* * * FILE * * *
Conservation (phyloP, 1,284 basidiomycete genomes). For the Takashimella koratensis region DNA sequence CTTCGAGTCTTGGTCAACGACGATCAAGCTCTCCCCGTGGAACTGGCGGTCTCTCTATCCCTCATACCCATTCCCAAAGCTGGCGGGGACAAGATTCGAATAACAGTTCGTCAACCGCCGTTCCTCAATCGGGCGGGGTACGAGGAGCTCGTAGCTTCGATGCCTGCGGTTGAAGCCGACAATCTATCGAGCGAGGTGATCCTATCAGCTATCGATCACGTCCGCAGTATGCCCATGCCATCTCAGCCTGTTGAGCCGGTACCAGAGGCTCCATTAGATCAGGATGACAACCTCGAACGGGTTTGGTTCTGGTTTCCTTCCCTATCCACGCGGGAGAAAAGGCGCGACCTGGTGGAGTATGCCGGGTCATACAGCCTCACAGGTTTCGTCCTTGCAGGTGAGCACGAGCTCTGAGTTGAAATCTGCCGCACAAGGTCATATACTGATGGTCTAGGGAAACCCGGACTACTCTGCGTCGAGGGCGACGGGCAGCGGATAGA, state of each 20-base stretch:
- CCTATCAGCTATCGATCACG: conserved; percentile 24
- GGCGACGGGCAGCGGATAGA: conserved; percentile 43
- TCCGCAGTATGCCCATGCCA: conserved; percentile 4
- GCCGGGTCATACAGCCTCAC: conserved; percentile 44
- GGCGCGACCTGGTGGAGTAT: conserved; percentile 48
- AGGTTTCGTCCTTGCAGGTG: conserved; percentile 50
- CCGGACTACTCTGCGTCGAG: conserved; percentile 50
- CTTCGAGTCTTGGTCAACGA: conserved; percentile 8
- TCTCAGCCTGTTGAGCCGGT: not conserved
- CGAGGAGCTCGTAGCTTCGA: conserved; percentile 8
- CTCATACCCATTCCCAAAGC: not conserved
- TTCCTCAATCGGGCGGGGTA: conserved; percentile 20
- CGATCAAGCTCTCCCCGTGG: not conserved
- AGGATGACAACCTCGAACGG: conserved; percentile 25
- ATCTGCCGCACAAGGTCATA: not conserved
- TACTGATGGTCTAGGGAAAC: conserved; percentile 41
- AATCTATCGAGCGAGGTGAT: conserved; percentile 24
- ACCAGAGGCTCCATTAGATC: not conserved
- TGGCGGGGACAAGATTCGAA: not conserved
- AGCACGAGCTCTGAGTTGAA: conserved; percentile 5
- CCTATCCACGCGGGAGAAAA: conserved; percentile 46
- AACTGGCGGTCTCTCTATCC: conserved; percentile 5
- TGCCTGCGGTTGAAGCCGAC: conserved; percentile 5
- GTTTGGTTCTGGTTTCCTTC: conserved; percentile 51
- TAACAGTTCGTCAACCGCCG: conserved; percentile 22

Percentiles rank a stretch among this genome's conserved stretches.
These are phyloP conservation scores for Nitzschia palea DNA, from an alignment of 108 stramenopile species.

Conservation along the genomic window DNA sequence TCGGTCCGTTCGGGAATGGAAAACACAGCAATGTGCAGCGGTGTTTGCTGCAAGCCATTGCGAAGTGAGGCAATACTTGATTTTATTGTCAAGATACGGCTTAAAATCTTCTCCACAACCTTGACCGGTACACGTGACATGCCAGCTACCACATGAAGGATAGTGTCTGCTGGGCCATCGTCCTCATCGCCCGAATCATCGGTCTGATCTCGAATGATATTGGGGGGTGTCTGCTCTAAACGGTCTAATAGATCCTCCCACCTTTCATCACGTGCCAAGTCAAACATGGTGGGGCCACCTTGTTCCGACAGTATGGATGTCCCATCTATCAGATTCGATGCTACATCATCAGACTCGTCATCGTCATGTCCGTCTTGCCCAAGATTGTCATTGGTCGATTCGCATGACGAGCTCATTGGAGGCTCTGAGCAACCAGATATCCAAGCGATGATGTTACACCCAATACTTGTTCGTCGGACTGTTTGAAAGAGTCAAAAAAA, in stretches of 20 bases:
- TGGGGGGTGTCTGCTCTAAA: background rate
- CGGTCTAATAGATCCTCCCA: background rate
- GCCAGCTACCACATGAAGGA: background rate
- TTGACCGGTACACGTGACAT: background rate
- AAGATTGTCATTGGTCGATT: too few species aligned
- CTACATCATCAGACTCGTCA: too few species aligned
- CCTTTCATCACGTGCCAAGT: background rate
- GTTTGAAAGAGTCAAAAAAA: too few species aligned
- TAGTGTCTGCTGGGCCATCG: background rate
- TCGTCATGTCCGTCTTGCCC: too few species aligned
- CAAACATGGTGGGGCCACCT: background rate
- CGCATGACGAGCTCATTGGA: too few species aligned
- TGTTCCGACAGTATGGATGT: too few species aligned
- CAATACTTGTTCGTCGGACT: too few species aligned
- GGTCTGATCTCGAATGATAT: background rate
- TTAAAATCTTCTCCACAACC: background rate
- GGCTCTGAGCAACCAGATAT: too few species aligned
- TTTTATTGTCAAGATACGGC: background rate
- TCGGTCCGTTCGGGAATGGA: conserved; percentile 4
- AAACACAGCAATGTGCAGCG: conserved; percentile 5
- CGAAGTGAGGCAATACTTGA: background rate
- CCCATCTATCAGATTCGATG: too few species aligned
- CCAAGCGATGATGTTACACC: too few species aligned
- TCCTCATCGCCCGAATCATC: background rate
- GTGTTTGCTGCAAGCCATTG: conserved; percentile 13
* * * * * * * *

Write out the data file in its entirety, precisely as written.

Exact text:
Conservation (phyloP, 1,284 basidiomycete genomes). For the Takashimella koratensis region DNA sequence CTTCGAGTCTTGGTCAACGACGATCAAGCTCTCCCCGTGGAACTGGCGGTCTCTCTATCCCTCATACCCATTCCCAAAGCTGGCGGGGACAAGATTCGAATAACAGTTCGTCAACCGCCGTTCCTCAATCGGGCGGGGTACGAGGAGCTCGTAGCTTCGATGCCTGCGGTTGAAGCCGACAATCTATCGAGCGAGGTGATCCTATCAGCTATCGATCACGTCCGCAGTATGCCCATGCCATCTCAGCCTGTTGAGCCGGTACCAGAGGCTCCATTAGATCAGGATGACAACCTCGAACGGGTTTGGTTCTGGTTTCCTTCCCTATCCACGCGGGAGAAAAGGCGCGACCTGGTGGAGTATGCCGGGTCATACAGCCTCACAGGTTTCGTCCTTGCAGGTGAGCACGAGCTCTGAGTTGAAATCTGCCGCACAAGGTCATATACTGATGGTCTAGGGAAACCCGGACTACTCTGCGTCGAGGGCGACGGGCAGCGGATAGA, state of each 20-base stretch:
- CCTATCAGCTATCGATCACG: conserved; percentile 24
- GGCGACGGGCAGCGGATAGA: conserved; percentile 43
- TCCGCAGTATGCCCATGCCA: conserved; percentile 4
- GCCGGGTCATACAGCCTCAC: conserved; percentile 44
- GGCGCGACCTGGTGGAGTAT: conserved; percentile 48
- AGGTTTCGTCCTTGCAGGTG: conserved; percentile 50
- CCGGACTACTCTGCGTCGAG: conserved; percentile 50
- CTTCGAGTCTTGGTCAACGA: conserved; percentile 8
- TCTCAGCCTGTTGAGCCGGT: not conserved
- CGAGGAGCTCGTAGCTTCGA: conserved; percentile 8
- CTCATACCCATTCCCAAAGC: not conserved
- TTCCTCAATCGGGCGGGGTA: conserved; percentile 20
- CGATCAAGCTCTCCCCGTGG: not conserved
- AGGATGACAACCTCGAACGG: conserved; percentile 25
- ATCTGCCGCACAAGGTCATA: not conserved
- TACTGATGGTCTAGGGAAAC: conserved; percentile 41
- AATCTATCGAGCGAGGTGAT: conserved; percentile 24
- ACCAGAGGCTCCATTAGATC: not conserved
- TGGCGGGGACAAGATTCGAA: not conserved
- AGCACGAGCTCTGAGTTGAA: conserved; percentile 5
- CCTATCCACGCGGGAGAAAA: conserved; percentile 46
- AACTGGCGGTCTCTCTATCC: conserved; percentile 5
- TGCCTGCGGTTGAAGCCGAC: conserved; percentile 5
- GTTTGGTTCTGGTTTCCTTC: conserved; percentile 51
- TAACAGTTCGTCAACCGCCG: conserved; percentile 22

Percentiles rank a stretch among this genome's conserved stretches.
These are phyloP conservation scores for Nitzschia palea DNA, from an alignment of 108 stramenopile species.

Conservation along the genomic window DNA sequence TCGGTCCGTTCGGGAATGGAAAACACAGCAATGTGCAGCGGTGTTTGCTGCAAGCCATTGCGAAGTGAGGCAATACTTGATTTTATTGTCAAGATACGGCTTAAAATCTTCTCCACAACCTTGACCGGTACACGTGACATGCCAGCTACCACATGAAGGATAGTGTCTGCTGGGCCATCGTCCTCATCGCCCGAATCATCGGTCTGATCTCGAATGATATTGGGGGGTGTCTGCTCTAAACGGTCTAATAGATCCTCCCACCTTTCATCACGTGCCAAGTCAAACATGGTGGGGCCACCTTGTTCCGACAGTATGGATGTCCCATCTATCAGATTCGATGCTACATCATCAGACTCGTCATCGTCATGTCCGTCTTGCCCAAGATTGTCATTGGTCGATTCGCATGACGAGCTCATTGGAGGCTCTGAGCAACCAGATATCCAAGCGATGATGTTACACCCAATACTTGTTCGTCGGACTGTTTGAAAGAGTCAAAAAAA, in stretches of 20 bases:
- TGGGGGGTGTCTGCTCTAAA: background rate
- CGGTCTAATAGATCCTCCCA: background rate
- GCCAGCTACCACATGAAGGA: background rate
- TTGACCGGTACACGTGACAT: background rate
- AAGATTGTCATTGGTCGATT: too few species aligned
- CTACATCATCAGACTCGTCA: too few species aligned
- CCTTTCATCACGTGCCAAGT: background rate
- GTTTGAAAGAGTCAAAAAAA: too few species aligned
- TAGTGTCTGCTGGGCCATCG: background rate
- TCGTCATGTCCGTCTTGCCC: too few species aligned
- CAAACATGGTGGGGCCACCT: background rate
- CGCATGACGAGCTCATTGGA: too few species aligned
- TGTTCCGACAGTATGGATGT: too few species aligned
- CAATACTTGTTCGTCGGACT: too few species aligned
- GGTCTGATCTCGAATGATAT: background rate
- TTAAAATCTTCTCCACAACC: background rate
- GGCTCTGAGCAACCAGATAT: too few species aligned
- TTTTATTGTCAAGATACGGC: background rate
- TCGGTCCGTTCGGGAATGGA: conserved; percentile 4
- AAACACAGCAATGTGCAGCG: conserved; percentile 5
- CGAAGTGAGGCAATACTTGA: background rate
- CCCATCTATCAGATTCGATG: too few species aligned
- CCAAGCGATGATGTTACACC: too few species aligned
- TCCTCATCGCCCGAATCATC: background rate
- GTGTTTGCTGCAAGCCATTG: conserved; percentile 13